Welcome to the New Student Tutorial

Welcome to RadGrad! Want to learn why you should use RadGrad in just 60 seconds? Try watch this:

C'mon, just watch the video already! It's only one minute long!

Thank you.

OK, so as the video says (in a much better way), there are two fundamental reasons you'll want to use RadGrad:

First reason to use RadGrad: Find others with similar interests

Computer science and engineering encompasses an incredibly large range of interest areas. Some students are into blockchain and cryptocurrency, others like animation and storytelling. Still others enjoy capture-the-flag security contests, while others want to use technology to address climate change. We are nothing if not diverse!

This creates a problem: how do you connect with the people, both inside and outside the university, who are interested in the same things you are?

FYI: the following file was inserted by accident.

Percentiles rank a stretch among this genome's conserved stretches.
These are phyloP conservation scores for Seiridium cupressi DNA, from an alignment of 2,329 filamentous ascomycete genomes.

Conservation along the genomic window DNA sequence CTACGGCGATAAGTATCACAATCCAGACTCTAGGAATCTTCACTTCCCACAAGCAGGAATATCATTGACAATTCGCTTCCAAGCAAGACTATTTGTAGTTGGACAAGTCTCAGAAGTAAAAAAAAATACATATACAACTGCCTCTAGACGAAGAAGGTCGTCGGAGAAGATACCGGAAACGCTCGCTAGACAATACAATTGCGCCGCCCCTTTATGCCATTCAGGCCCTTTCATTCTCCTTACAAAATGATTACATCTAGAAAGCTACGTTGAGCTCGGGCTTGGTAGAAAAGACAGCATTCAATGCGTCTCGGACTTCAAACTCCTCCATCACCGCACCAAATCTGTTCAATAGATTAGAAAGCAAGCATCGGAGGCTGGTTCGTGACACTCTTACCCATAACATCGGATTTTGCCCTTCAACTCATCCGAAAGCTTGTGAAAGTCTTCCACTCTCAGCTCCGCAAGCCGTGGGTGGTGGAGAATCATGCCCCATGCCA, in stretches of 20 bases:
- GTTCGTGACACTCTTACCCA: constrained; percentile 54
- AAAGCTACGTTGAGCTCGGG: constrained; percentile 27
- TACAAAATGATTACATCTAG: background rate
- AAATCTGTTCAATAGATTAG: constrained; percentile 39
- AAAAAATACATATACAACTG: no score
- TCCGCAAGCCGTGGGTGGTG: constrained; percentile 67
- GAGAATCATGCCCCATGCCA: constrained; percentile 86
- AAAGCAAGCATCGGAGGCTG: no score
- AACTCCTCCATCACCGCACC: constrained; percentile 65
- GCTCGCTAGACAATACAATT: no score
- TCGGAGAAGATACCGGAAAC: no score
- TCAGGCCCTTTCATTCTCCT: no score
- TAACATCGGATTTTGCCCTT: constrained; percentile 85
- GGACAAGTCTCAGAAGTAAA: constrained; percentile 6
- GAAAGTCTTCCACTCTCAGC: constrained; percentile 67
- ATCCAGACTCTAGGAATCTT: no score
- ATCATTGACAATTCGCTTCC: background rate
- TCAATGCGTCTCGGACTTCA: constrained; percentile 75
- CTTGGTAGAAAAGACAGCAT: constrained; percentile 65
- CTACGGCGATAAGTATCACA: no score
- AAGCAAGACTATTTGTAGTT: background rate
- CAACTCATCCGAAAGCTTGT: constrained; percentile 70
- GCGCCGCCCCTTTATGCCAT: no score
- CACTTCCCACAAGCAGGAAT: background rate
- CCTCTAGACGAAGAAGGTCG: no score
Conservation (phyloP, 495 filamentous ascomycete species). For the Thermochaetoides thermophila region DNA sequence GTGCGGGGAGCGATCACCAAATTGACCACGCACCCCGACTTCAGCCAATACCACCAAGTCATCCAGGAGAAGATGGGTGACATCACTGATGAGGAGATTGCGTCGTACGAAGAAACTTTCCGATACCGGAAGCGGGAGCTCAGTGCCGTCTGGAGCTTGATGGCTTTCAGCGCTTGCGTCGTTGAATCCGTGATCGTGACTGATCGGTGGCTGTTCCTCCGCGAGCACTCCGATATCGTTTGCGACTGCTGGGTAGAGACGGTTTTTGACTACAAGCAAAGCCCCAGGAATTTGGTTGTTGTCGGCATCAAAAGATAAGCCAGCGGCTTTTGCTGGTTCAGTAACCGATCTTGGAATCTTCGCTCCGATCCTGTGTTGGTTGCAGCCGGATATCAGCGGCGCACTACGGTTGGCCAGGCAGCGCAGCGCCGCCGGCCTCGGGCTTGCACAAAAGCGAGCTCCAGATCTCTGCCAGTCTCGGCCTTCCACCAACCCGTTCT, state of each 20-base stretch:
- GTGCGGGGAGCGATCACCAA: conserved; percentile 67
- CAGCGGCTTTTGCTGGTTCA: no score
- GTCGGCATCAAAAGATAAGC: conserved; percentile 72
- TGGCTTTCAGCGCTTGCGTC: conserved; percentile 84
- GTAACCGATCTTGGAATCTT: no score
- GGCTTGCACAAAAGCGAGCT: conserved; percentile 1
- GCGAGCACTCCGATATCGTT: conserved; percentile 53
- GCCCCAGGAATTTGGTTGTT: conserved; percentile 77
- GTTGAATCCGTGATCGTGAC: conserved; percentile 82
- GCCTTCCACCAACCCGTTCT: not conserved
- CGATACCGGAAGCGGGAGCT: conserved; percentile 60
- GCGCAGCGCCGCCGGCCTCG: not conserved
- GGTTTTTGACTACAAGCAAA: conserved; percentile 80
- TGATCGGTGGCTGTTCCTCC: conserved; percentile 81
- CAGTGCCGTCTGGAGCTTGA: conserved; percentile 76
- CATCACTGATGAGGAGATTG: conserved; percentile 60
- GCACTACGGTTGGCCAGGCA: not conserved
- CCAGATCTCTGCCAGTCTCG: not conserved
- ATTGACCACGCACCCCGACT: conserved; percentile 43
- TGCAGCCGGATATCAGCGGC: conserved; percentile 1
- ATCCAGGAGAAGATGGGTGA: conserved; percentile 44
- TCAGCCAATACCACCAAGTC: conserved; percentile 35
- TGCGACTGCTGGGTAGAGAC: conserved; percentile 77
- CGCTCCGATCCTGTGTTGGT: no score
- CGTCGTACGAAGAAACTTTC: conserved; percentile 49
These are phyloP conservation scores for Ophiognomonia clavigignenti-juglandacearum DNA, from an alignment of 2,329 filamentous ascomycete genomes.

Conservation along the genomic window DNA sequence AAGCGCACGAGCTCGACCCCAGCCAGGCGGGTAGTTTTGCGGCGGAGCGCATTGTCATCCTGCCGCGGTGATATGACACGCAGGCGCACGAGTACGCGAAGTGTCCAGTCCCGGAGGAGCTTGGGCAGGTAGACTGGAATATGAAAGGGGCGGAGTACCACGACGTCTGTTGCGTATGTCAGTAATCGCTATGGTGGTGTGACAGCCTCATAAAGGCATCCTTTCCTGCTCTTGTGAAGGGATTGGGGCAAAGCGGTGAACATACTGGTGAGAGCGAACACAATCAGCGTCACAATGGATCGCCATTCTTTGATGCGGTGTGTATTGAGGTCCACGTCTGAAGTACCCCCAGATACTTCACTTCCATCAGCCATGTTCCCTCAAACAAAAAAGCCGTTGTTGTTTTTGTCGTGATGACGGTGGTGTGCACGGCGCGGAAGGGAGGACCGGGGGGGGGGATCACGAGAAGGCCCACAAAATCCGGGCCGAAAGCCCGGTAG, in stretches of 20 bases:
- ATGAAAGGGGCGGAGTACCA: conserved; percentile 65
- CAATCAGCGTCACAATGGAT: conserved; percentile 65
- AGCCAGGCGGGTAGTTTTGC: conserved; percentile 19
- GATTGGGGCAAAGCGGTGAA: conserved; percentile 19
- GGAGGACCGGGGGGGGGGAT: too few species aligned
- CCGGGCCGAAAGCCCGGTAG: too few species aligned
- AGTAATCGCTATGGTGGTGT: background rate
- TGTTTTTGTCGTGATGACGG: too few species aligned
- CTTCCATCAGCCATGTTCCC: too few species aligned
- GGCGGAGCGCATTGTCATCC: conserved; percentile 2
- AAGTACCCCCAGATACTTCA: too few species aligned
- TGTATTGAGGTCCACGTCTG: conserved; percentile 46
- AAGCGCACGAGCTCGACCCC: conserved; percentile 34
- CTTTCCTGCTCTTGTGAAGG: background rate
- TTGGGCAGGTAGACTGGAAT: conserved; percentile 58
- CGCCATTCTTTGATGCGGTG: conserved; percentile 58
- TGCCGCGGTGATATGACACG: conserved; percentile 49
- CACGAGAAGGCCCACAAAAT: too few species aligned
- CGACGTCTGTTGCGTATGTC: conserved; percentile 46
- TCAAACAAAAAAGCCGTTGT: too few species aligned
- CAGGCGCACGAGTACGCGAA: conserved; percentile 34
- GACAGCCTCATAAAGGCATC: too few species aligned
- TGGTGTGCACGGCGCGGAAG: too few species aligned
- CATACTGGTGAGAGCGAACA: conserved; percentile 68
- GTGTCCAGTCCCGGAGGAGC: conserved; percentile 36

So, the first reason to use RadGrad is to help you find your communities of practice: groups of people who are interested in the same kinds of things you are, and who can help you learn more about them.

Second reason to use RadGrad: Prepare to get that first job after graduation!

Just having a computer science or computer engineering degree is no guarantee that you'll land a decent job after graduation. These days, you need more. But classwork takes up a lot of your time already, and maybe you have a part-time job on top of it. No one has much extra time.

So, the second reason to use RadGrad is to help you make efficient use of your extra time. RadGrad helps you find activities that build up your skill in areas of specific interest to you. But beyond that, RadGrad helps you plan out your degree experience to include activities that build your Innovation, Competency, and Experience. It helps make sure you don't have "gaps" in your undergraduate experience when you go after that first job.

Let's get started!

Now that you know why it's good to use RadGrad, let's learn how to use RadGrad. Click the link below to move to the next page of this New Student Tutorial.

Last updated on by Philip Johnson